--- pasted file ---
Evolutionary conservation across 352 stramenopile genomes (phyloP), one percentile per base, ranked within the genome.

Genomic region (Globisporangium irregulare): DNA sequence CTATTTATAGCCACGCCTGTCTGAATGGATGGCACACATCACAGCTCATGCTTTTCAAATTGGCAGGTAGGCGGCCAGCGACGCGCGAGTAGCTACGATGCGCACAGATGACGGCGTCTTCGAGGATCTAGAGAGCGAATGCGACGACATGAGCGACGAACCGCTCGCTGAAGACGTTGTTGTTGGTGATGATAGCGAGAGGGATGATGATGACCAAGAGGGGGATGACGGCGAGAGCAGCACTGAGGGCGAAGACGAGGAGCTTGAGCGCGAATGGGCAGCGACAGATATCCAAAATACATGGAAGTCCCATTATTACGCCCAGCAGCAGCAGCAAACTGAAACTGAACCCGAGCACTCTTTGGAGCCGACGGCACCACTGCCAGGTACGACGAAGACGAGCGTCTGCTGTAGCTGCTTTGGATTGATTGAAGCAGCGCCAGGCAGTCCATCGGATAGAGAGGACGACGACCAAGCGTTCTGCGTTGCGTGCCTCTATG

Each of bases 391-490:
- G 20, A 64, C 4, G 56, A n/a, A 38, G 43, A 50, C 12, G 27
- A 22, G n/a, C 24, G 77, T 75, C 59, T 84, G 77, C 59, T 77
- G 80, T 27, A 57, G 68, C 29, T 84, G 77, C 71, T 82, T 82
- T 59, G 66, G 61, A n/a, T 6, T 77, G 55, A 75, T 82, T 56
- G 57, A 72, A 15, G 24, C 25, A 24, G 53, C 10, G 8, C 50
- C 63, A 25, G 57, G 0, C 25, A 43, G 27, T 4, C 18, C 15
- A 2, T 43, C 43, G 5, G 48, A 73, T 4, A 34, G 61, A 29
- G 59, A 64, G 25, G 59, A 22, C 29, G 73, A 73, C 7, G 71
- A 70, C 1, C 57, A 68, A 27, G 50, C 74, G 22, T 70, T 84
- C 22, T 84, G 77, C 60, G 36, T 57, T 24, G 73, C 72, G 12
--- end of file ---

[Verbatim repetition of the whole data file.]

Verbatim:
Evolutionary conservation across 352 stramenopile genomes (phyloP), one percentile per base, ranked within the genome.

Genomic region (Globisporangium irregulare): DNA sequence CTATTTATAGCCACGCCTGTCTGAATGGATGGCACACATCACAGCTCATGCTTTTCAAATTGGCAGGTAGGCGGCCAGCGACGCGCGAGTAGCTACGATGCGCACAGATGACGGCGTCTTCGAGGATCTAGAGAGCGAATGCGACGACATGAGCGACGAACCGCTCGCTGAAGACGTTGTTGTTGGTGATGATAGCGAGAGGGATGATGATGACCAAGAGGGGGATGACGGCGAGAGCAGCACTGAGGGCGAAGACGAGGAGCTTGAGCGCGAATGGGCAGCGACAGATATCCAAAATACATGGAAGTCCCATTATTACGCCCAGCAGCAGCAGCAAACTGAAACTGAACCCGAGCACTCTTTGGAGCCGACGGCACCACTGCCAGGTACGACGAAGACGAGCGTCTGCTGTAGCTGCTTTGGATTGATTGAAGCAGCGCCAGGCAGTCCATCGGATAGAGAGGACGACGACCAAGCGTTCTGCGTTGCGTGCCTCTATG

Each of bases 391-490:
- G 20, A 64, C 4, G 56, A n/a, A 38, G 43, A 50, C 12, G 27
- A 22, G n/a, C 24, G 77, T 75, C 59, T 84, G 77, C 59, T 77
- G 80, T 27, A 57, G 68, C 29, T 84, G 77, C 71, T 82, T 82
- T 59, G 66, G 61, A n/a, T 6, T 77, G 55, A 75, T 82, T 56
- G 57, A 72, A 15, G 24, C 25, A 24, G 53, C 10, G 8, C 50
- C 63, A 25, G 57, G 0, C 25, A 43, G 27, T 4, C 18, C 15
- A 2, T 43, C 43, G 5, G 48, A 73, T 4, A 34, G 61, A 29
- G 59, A 64, G 25, G 59, A 22, C 29, G 73, A 73, C 7, G 71
- A 70, C 1, C 57, A 68, A 27, G 50, C 74, G 22, T 70, T 84
- C 22, T 84, G 77, C 60, G 36, T 57, T 24, G 73, C 72, G 12